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Up In Smoke

Jamie Chung

In recent weeks, university officials and sportswriters have spent a lot of time arguing that college football doesn’t have a marijuana problem.

This isn’t to say that college athletes aren’t smoking pot and getting arrested for it, because ESPN published two articles this month detailing the widespread use of “grass” by collegiate athletes, it’s to say that nearly everyone involved in the process is attempting to point out that “smokin’ rope” isn’t actually a problem.

It’s presented as “not really a problem” because athletes are merely relieving the stress of national pressure in a way that supposedly doesn’t induce violence, impair judgement, or ┬áinhibit performance in the way that alcohol, a legal and widely abused campus substance, does.

ESPN’s report detailing the widespread use of marijuana on college campuses didn’t spend much time mentioning the University of Oregon in Eugene, because they prepared a second article for the purpose of highlighting a successful program with an apparently relaxed attitude towards the sweet leaf.

While completely stepping over the issues of substance trafficking and the violence that always follows the collection and distribution of black market goods, I’d like to point out that the problem here really isn’t the widespread use of cannabis by college students…

It’s what the pot smoking suggests about the individuals involved.

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It’s A Secret Service

Charles McCain
photo: Charles McCain

I’ve been fascinated by the United States’ Secret Service ever since 1981 when I watched television coverage of men in suits emerging from the shadows to throw themselves in front of a wounded President Reagan.

As disturbing as it was for a second grader to watch a deranged man shooting other men on television, it was also incredibly inspiring to see good men run into danger to put an end to it.

What is it that causes a man to unquestioningly step in front of a bullet for another?

While we admire the kind of bravery that gets put on display in situations of duress, most of us don’t ask what comes after these moments of bravery.

Especially if you live through them.

We tend to think that staying alive is it’s own reward, but consider that the victor usually gets to:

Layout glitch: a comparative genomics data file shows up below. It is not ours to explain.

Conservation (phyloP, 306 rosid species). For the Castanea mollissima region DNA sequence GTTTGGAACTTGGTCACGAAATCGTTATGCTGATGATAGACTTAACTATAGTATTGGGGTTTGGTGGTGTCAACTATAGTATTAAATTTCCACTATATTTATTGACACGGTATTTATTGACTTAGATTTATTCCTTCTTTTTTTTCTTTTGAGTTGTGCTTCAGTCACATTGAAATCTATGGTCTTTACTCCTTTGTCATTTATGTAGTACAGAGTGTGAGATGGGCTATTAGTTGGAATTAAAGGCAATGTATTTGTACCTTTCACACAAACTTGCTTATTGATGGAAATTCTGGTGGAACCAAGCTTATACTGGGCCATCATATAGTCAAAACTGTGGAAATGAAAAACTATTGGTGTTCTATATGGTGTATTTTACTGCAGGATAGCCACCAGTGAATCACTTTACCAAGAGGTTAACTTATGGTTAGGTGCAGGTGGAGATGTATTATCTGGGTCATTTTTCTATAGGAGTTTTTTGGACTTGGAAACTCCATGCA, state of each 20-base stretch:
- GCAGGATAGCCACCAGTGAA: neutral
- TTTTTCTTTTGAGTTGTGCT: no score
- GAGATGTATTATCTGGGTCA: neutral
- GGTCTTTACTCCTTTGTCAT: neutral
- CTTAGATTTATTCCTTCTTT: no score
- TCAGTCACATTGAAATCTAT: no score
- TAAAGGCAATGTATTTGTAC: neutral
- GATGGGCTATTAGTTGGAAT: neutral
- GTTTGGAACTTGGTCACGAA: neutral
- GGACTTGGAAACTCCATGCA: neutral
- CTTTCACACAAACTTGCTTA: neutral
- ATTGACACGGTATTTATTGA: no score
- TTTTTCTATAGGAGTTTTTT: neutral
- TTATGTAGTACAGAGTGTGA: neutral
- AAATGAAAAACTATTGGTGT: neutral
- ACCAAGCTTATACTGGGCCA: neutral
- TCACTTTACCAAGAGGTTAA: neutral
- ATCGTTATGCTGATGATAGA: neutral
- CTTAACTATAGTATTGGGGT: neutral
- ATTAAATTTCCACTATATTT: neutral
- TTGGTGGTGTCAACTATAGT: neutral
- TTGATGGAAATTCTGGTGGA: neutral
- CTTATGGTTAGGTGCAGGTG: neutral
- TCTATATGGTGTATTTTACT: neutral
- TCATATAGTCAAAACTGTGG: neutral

Clean up the carnage.

Rebuild what has been destroyed,

Then tend to their own wounds.

There’s a human toll that comes from protecting people. Sentinels and their famlies make sacrifices to operate in a world where long stretches of the mundane are punctuated by moments of tangible horror and violence.

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Posting Our Rules

Unless you’ve been flush with cash your entire life, you’ve probably shopped at a non-union grocery store.

I spent much of my early childhood in rural Californa, bouncing between “The Grocery Outlet” and “The Alpha-Beta.”

For those of you who’ve only shopped national chains like Kroger, Albertsons, or Safeway, non-union grocers are able to sell “quality products for less” because they do not offer certain services to their customers or employees.

You pay for what you get, and you get only what you’re willing to pay for.

Finding a non-union store isn’t hard. Just look for a grocery store that is being picketed by a lone protester who:

1.) Isn’t holding his sign right side up.
B.) Is listening to a bright yellow DiscMan.
3.) Never worked there… because he’s being paid to protest, by a union.

A non-union store doesn’t spend the same amount of money training, insuring, or paying their employees.

You also won’t find a Starbucks or a bank in their store. Often the lighting is spotty, the refrigerators loud, and the background music non-existent.

Non-union grocers provide great product value at the expense of employee and customer service.

This mean’s that you’ll regularly save a gang of money, while finding yourself having some pretty… interesting… experiences.

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